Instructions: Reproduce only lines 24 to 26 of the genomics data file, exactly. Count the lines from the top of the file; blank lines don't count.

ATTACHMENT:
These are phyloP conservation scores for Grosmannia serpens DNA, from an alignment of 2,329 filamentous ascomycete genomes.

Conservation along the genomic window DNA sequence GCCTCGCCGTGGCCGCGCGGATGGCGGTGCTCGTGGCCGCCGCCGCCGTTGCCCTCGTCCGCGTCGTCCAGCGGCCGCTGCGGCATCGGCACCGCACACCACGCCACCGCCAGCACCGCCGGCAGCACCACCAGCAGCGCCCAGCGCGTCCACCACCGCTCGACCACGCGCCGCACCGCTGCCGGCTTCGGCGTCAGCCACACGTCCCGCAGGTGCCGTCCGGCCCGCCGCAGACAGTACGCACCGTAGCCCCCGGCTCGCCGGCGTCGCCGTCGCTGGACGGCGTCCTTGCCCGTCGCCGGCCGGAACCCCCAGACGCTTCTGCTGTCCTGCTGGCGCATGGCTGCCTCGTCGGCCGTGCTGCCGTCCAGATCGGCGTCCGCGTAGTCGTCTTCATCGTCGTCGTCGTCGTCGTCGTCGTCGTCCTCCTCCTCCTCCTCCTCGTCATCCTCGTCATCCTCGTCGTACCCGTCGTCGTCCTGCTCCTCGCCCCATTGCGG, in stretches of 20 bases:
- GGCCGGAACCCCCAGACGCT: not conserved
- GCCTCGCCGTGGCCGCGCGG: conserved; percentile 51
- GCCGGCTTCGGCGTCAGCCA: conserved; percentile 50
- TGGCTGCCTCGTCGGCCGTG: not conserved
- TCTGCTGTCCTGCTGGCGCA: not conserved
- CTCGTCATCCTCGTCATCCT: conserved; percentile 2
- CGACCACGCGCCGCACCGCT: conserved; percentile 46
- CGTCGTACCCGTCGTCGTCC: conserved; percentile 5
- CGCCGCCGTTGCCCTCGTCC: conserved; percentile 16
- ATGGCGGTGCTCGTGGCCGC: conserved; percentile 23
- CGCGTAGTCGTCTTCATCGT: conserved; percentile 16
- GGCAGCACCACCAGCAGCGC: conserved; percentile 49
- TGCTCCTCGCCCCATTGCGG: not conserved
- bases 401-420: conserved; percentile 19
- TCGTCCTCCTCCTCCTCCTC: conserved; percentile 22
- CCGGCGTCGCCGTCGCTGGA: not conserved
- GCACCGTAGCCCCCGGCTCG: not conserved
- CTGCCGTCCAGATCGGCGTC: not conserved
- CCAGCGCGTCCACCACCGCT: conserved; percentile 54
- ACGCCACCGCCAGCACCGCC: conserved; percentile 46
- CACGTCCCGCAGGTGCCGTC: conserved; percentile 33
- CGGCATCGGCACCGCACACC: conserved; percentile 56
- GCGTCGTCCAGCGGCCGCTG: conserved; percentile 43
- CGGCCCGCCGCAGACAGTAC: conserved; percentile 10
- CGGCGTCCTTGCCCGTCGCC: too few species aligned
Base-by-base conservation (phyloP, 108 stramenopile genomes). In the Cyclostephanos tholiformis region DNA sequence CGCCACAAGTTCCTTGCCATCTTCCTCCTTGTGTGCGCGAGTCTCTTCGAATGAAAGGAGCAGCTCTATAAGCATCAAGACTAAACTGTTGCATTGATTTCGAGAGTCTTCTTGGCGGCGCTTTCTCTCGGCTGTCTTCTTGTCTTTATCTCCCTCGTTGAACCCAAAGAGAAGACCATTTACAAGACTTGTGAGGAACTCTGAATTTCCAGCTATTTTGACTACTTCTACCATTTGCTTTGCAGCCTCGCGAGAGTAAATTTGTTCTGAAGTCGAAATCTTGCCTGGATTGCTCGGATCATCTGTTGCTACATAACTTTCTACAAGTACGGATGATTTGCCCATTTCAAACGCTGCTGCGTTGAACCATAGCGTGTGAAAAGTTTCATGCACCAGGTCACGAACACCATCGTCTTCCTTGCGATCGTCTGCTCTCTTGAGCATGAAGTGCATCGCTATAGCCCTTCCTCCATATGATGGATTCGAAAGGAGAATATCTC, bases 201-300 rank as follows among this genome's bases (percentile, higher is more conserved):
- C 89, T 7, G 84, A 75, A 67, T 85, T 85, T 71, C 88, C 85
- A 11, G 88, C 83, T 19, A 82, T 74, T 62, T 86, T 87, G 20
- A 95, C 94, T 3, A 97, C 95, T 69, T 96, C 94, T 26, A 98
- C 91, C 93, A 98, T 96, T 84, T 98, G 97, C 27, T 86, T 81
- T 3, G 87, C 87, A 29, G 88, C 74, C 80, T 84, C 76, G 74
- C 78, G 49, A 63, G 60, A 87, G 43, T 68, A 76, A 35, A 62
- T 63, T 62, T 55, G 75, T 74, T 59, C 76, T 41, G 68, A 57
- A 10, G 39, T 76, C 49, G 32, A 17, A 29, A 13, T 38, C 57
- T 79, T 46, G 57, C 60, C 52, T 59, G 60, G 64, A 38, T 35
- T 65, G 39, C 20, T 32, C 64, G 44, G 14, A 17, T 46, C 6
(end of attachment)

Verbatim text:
- CGGCATCGGCACCGCACACC: conserved; percentile 56
- GCGTCGTCCAGCGGCCGCTG: conserved; percentile 43
- CGGCCCGCCGCAGACAGTAC: conserved; percentile 10